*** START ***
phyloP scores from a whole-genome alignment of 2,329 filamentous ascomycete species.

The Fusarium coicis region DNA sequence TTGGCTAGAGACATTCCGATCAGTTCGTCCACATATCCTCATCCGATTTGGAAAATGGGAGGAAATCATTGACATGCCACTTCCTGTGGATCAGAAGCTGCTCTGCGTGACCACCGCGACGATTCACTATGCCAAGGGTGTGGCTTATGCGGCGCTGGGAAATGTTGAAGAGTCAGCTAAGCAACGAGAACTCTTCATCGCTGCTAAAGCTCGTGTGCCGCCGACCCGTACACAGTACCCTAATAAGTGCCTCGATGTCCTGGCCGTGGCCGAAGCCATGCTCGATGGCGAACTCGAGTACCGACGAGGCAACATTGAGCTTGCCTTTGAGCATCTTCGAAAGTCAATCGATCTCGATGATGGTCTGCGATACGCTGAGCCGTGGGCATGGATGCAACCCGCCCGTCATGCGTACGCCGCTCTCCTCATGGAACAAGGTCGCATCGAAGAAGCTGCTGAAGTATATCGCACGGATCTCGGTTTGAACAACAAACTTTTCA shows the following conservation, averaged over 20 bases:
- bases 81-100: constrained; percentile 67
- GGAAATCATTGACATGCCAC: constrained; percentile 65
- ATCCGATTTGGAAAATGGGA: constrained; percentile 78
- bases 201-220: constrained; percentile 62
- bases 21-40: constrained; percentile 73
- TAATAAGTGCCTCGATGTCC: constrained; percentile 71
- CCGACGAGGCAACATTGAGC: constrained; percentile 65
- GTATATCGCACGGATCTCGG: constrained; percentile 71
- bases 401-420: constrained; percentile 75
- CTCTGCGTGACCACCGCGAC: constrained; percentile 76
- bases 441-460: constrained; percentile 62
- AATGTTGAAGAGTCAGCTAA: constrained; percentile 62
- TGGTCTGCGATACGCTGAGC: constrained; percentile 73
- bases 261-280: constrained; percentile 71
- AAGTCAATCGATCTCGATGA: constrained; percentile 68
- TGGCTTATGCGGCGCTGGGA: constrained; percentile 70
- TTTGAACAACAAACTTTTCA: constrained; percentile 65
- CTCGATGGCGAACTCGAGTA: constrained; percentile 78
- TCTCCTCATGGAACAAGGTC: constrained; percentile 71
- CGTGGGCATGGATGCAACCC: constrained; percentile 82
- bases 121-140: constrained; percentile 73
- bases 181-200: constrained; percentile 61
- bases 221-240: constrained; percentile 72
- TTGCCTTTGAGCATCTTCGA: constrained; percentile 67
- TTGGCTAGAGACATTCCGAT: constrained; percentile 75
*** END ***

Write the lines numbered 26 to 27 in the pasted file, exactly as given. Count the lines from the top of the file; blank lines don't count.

- TTGCCTTTGAGCATCTTCGA: constrained; percentile 67
- TTGGCTAGAGACATTCCGAT: constrained; percentile 75